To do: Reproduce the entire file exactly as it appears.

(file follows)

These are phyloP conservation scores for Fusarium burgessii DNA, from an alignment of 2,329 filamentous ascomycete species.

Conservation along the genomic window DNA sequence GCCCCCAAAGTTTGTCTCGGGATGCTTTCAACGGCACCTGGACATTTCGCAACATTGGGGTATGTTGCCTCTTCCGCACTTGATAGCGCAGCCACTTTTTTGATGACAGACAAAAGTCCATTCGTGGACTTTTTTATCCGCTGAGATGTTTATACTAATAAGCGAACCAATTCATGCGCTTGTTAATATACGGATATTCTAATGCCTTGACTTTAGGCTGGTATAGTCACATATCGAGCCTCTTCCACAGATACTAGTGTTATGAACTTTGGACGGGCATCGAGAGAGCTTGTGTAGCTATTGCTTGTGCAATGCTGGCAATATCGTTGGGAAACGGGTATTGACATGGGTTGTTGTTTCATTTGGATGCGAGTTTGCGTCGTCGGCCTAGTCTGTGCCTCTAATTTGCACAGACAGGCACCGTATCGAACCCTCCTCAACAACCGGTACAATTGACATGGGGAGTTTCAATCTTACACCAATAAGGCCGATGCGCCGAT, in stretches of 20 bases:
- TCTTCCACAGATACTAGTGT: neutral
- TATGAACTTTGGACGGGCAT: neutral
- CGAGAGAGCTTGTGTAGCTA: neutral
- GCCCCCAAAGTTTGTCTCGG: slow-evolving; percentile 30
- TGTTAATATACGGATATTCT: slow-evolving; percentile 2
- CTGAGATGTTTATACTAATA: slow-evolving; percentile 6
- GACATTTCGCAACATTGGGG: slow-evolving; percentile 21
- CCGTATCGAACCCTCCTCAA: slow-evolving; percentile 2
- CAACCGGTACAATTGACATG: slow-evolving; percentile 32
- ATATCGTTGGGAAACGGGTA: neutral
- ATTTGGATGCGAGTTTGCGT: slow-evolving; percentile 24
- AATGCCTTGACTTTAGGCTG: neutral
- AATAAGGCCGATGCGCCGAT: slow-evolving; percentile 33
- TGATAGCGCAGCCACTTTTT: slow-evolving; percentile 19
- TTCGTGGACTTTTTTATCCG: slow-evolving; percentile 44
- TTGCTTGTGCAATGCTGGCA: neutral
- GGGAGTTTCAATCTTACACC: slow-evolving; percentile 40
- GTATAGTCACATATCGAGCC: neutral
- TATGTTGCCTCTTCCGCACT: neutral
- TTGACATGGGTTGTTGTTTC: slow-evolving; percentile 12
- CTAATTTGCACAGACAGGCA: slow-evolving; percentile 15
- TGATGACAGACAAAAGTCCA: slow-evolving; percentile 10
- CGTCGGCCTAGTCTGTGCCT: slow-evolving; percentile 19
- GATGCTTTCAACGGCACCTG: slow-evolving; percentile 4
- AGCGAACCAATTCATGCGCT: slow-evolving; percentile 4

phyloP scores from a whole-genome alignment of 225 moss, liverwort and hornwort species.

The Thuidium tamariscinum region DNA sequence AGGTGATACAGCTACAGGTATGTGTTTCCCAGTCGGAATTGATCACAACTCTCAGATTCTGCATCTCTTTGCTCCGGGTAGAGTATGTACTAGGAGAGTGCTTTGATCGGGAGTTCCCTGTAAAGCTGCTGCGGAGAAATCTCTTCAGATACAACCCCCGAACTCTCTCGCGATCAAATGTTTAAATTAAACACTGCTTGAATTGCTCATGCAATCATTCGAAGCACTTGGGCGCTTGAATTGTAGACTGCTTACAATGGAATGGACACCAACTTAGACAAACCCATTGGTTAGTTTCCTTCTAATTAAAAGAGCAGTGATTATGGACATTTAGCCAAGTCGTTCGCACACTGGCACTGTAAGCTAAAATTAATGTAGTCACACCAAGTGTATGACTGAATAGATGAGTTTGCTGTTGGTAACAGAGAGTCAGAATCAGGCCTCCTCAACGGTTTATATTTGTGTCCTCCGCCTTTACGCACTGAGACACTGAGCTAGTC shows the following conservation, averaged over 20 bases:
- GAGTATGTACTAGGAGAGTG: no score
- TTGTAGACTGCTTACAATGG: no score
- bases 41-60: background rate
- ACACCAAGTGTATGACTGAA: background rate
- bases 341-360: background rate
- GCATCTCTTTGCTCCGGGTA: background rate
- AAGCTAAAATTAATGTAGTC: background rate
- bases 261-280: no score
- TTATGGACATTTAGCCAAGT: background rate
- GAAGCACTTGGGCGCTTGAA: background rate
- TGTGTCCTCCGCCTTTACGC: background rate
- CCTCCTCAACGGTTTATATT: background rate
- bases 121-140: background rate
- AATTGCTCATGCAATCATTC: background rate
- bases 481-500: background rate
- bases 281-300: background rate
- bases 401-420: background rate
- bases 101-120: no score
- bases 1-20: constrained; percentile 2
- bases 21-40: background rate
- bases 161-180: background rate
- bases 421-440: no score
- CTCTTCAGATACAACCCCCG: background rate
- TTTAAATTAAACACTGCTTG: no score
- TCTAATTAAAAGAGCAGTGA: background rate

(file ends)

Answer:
These are phyloP conservation scores for Fusarium burgessii DNA, from an alignment of 2,329 filamentous ascomycete species.

Conservation along the genomic window DNA sequence GCCCCCAAAGTTTGTCTCGGGATGCTTTCAACGGCACCTGGACATTTCGCAACATTGGGGTATGTTGCCTCTTCCGCACTTGATAGCGCAGCCACTTTTTTGATGACAGACAAAAGTCCATTCGTGGACTTTTTTATCCGCTGAGATGTTTATACTAATAAGCGAACCAATTCATGCGCTTGTTAATATACGGATATTCTAATGCCTTGACTTTAGGCTGGTATAGTCACATATCGAGCCTCTTCCACAGATACTAGTGTTATGAACTTTGGACGGGCATCGAGAGAGCTTGTGTAGCTATTGCTTGTGCAATGCTGGCAATATCGTTGGGAAACGGGTATTGACATGGGTTGTTGTTTCATTTGGATGCGAGTTTGCGTCGTCGGCCTAGTCTGTGCCTCTAATTTGCACAGACAGGCACCGTATCGAACCCTCCTCAACAACCGGTACAATTGACATGGGGAGTTTCAATCTTACACCAATAAGGCCGATGCGCCGAT, in stretches of 20 bases:
- TCTTCCACAGATACTAGTGT: neutral
- TATGAACTTTGGACGGGCAT: neutral
- CGAGAGAGCTTGTGTAGCTA: neutral
- GCCCCCAAAGTTTGTCTCGG: slow-evolving; percentile 30
- TGTTAATATACGGATATTCT: slow-evolving; percentile 2
- CTGAGATGTTTATACTAATA: slow-evolving; percentile 6
- GACATTTCGCAACATTGGGG: slow-evolving; percentile 21
- CCGTATCGAACCCTCCTCAA: slow-evolving; percentile 2
- CAACCGGTACAATTGACATG: slow-evolving; percentile 32
- ATATCGTTGGGAAACGGGTA: neutral
- ATTTGGATGCGAGTTTGCGT: slow-evolving; percentile 24
- AATGCCTTGACTTTAGGCTG: neutral
- AATAAGGCCGATGCGCCGAT: slow-evolving; percentile 33
- TGATAGCGCAGCCACTTTTT: slow-evolving; percentile 19
- TTCGTGGACTTTTTTATCCG: slow-evolving; percentile 44
- TTGCTTGTGCAATGCTGGCA: neutral
- GGGAGTTTCAATCTTACACC: slow-evolving; percentile 40
- GTATAGTCACATATCGAGCC: neutral
- TATGTTGCCTCTTCCGCACT: neutral
- TTGACATGGGTTGTTGTTTC: slow-evolving; percentile 12
- CTAATTTGCACAGACAGGCA: slow-evolving; percentile 15
- TGATGACAGACAAAAGTCCA: slow-evolving; percentile 10
- CGTCGGCCTAGTCTGTGCCT: slow-evolving; percentile 19
- GATGCTTTCAACGGCACCTG: slow-evolving; percentile 4
- AGCGAACCAATTCATGCGCT: slow-evolving; percentile 4

phyloP scores from a whole-genome alignment of 225 moss, liverwort and hornwort species.

The Thuidium tamariscinum region DNA sequence AGGTGATACAGCTACAGGTATGTGTTTCCCAGTCGGAATTGATCACAACTCTCAGATTCTGCATCTCTTTGCTCCGGGTAGAGTATGTACTAGGAGAGTGCTTTGATCGGGAGTTCCCTGTAAAGCTGCTGCGGAGAAATCTCTTCAGATACAACCCCCGAACTCTCTCGCGATCAAATGTTTAAATTAAACACTGCTTGAATTGCTCATGCAATCATTCGAAGCACTTGGGCGCTTGAATTGTAGACTGCTTACAATGGAATGGACACCAACTTAGACAAACCCATTGGTTAGTTTCCTTCTAATTAAAAGAGCAGTGATTATGGACATTTAGCCAAGTCGTTCGCACACTGGCACTGTAAGCTAAAATTAATGTAGTCACACCAAGTGTATGACTGAATAGATGAGTTTGCTGTTGGTAACAGAGAGTCAGAATCAGGCCTCCTCAACGGTTTATATTTGTGTCCTCCGCCTTTACGCACTGAGACACTGAGCTAGTC shows the following conservation, averaged over 20 bases:
- GAGTATGTACTAGGAGAGTG: no score
- TTGTAGACTGCTTACAATGG: no score
- bases 41-60: background rate
- ACACCAAGTGTATGACTGAA: background rate
- bases 341-360: background rate
- GCATCTCTTTGCTCCGGGTA: background rate
- AAGCTAAAATTAATGTAGTC: background rate
- bases 261-280: no score
- TTATGGACATTTAGCCAAGT: background rate
- GAAGCACTTGGGCGCTTGAA: background rate
- TGTGTCCTCCGCCTTTACGC: background rate
- CCTCCTCAACGGTTTATATT: background rate
- bases 121-140: background rate
- AATTGCTCATGCAATCATTC: background rate
- bases 481-500: background rate
- bases 281-300: background rate
- bases 401-420: background rate
- bases 101-120: no score
- bases 1-20: constrained; percentile 2
- bases 21-40: background rate
- bases 161-180: background rate
- bases 421-440: no score
- CTCTTCAGATACAACCCCCG: background rate
- TTTAAATTAAACACTGCTTG: no score
- TCTAATTAAAAGAGCAGTGA: background rate